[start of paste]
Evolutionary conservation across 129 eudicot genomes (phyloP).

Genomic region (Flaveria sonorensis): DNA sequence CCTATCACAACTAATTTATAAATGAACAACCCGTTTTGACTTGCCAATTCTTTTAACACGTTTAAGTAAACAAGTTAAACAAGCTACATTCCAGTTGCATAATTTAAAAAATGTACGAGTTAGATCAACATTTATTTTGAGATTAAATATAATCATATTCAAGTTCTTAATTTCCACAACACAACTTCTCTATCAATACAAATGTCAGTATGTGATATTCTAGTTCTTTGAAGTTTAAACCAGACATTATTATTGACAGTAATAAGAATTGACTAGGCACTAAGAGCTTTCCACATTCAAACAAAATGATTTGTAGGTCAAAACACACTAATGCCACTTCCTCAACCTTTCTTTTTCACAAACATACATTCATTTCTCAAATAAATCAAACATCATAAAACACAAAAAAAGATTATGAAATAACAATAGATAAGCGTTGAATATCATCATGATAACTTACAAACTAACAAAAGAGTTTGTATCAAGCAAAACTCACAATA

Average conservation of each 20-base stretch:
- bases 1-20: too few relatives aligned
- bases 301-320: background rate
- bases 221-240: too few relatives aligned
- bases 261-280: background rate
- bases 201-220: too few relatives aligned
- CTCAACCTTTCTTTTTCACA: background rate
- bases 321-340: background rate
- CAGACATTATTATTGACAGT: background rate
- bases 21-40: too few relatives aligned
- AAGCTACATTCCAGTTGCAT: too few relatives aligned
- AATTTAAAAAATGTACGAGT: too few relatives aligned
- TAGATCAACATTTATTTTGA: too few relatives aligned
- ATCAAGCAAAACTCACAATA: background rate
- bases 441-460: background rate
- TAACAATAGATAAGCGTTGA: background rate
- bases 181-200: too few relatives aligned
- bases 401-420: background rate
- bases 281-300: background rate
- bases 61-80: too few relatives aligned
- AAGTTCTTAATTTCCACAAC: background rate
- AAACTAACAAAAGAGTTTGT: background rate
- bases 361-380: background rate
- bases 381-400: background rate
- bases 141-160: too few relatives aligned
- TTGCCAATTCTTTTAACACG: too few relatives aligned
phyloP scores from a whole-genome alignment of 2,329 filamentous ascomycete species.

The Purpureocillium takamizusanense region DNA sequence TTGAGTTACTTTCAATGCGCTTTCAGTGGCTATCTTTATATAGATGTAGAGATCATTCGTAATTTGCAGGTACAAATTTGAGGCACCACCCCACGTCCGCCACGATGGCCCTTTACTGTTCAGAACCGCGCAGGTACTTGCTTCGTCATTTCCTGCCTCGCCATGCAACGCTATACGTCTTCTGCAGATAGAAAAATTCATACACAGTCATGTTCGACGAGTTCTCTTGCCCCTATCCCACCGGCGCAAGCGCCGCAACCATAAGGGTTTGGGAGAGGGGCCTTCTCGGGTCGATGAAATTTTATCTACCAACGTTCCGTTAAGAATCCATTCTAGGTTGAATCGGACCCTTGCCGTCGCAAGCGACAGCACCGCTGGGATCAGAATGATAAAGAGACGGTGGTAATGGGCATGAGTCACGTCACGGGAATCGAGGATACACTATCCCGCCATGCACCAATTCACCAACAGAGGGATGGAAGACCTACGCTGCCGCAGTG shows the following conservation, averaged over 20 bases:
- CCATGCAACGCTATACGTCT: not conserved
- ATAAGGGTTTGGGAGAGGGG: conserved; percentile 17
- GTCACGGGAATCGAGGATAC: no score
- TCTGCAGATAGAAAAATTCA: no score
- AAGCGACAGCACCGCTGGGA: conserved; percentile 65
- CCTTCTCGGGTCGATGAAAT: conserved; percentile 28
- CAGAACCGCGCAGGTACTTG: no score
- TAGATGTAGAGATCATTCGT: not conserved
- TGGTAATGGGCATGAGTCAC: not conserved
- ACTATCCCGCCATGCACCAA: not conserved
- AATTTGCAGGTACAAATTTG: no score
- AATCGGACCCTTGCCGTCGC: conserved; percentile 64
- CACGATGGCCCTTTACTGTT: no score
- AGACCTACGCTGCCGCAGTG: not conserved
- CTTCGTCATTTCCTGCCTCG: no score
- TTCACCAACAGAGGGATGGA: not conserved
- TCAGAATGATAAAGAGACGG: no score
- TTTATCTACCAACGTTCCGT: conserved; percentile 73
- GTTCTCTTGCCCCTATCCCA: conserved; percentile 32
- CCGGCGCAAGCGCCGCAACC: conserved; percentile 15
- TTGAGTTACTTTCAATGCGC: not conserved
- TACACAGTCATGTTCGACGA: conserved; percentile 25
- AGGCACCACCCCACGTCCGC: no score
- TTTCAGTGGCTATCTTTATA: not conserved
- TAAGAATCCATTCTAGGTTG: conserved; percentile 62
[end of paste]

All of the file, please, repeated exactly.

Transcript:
Evolutionary conservation across 129 eudicot genomes (phyloP).

Genomic region (Flaveria sonorensis): DNA sequence CCTATCACAACTAATTTATAAATGAACAACCCGTTTTGACTTGCCAATTCTTTTAACACGTTTAAGTAAACAAGTTAAACAAGCTACATTCCAGTTGCATAATTTAAAAAATGTACGAGTTAGATCAACATTTATTTTGAGATTAAATATAATCATATTCAAGTTCTTAATTTCCACAACACAACTTCTCTATCAATACAAATGTCAGTATGTGATATTCTAGTTCTTTGAAGTTTAAACCAGACATTATTATTGACAGTAATAAGAATTGACTAGGCACTAAGAGCTTTCCACATTCAAACAAAATGATTTGTAGGTCAAAACACACTAATGCCACTTCCTCAACCTTTCTTTTTCACAAACATACATTCATTTCTCAAATAAATCAAACATCATAAAACACAAAAAAAGATTATGAAATAACAATAGATAAGCGTTGAATATCATCATGATAACTTACAAACTAACAAAAGAGTTTGTATCAAGCAAAACTCACAATA

Average conservation of each 20-base stretch:
- bases 1-20: too few relatives aligned
- bases 301-320: background rate
- bases 221-240: too few relatives aligned
- bases 261-280: background rate
- bases 201-220: too few relatives aligned
- CTCAACCTTTCTTTTTCACA: background rate
- bases 321-340: background rate
- CAGACATTATTATTGACAGT: background rate
- bases 21-40: too few relatives aligned
- AAGCTACATTCCAGTTGCAT: too few relatives aligned
- AATTTAAAAAATGTACGAGT: too few relatives aligned
- TAGATCAACATTTATTTTGA: too few relatives aligned
- ATCAAGCAAAACTCACAATA: background rate
- bases 441-460: background rate
- TAACAATAGATAAGCGTTGA: background rate
- bases 181-200: too few relatives aligned
- bases 401-420: background rate
- bases 281-300: background rate
- bases 61-80: too few relatives aligned
- AAGTTCTTAATTTCCACAAC: background rate
- AAACTAACAAAAGAGTTTGT: background rate
- bases 361-380: background rate
- bases 381-400: background rate
- bases 141-160: too few relatives aligned
- TTGCCAATTCTTTTAACACG: too few relatives aligned
phyloP scores from a whole-genome alignment of 2,329 filamentous ascomycete species.

The Purpureocillium takamizusanense region DNA sequence TTGAGTTACTTTCAATGCGCTTTCAGTGGCTATCTTTATATAGATGTAGAGATCATTCGTAATTTGCAGGTACAAATTTGAGGCACCACCCCACGTCCGCCACGATGGCCCTTTACTGTTCAGAACCGCGCAGGTACTTGCTTCGTCATTTCCTGCCTCGCCATGCAACGCTATACGTCTTCTGCAGATAGAAAAATTCATACACAGTCATGTTCGACGAGTTCTCTTGCCCCTATCCCACCGGCGCAAGCGCCGCAACCATAAGGGTTTGGGAGAGGGGCCTTCTCGGGTCGATGAAATTTTATCTACCAACGTTCCGTTAAGAATCCATTCTAGGTTGAATCGGACCCTTGCCGTCGCAAGCGACAGCACCGCTGGGATCAGAATGATAAAGAGACGGTGGTAATGGGCATGAGTCACGTCACGGGAATCGAGGATACACTATCCCGCCATGCACCAATTCACCAACAGAGGGATGGAAGACCTACGCTGCCGCAGTG shows the following conservation, averaged over 20 bases:
- CCATGCAACGCTATACGTCT: not conserved
- ATAAGGGTTTGGGAGAGGGG: conserved; percentile 17
- GTCACGGGAATCGAGGATAC: no score
- TCTGCAGATAGAAAAATTCA: no score
- AAGCGACAGCACCGCTGGGA: conserved; percentile 65
- CCTTCTCGGGTCGATGAAAT: conserved; percentile 28
- CAGAACCGCGCAGGTACTTG: no score
- TAGATGTAGAGATCATTCGT: not conserved
- TGGTAATGGGCATGAGTCAC: not conserved
- ACTATCCCGCCATGCACCAA: not conserved
- AATTTGCAGGTACAAATTTG: no score
- AATCGGACCCTTGCCGTCGC: conserved; percentile 64
- CACGATGGCCCTTTACTGTT: no score
- AGACCTACGCTGCCGCAGTG: not conserved
- CTTCGTCATTTCCTGCCTCG: no score
- TTCACCAACAGAGGGATGGA: not conserved
- TCAGAATGATAAAGAGACGG: no score
- TTTATCTACCAACGTTCCGT: conserved; percentile 73
- GTTCTCTTGCCCCTATCCCA: conserved; percentile 32
- CCGGCGCAAGCGCCGCAACC: conserved; percentile 15
- TTGAGTTACTTTCAATGCGC: not conserved
- TACACAGTCATGTTCGACGA: conserved; percentile 25
- AGGCACCACCCCACGTCCGC: no score
- TTTCAGTGGCTATCTTTATA: not conserved
- TAAGAATCCATTCTAGGTTG: conserved; percentile 62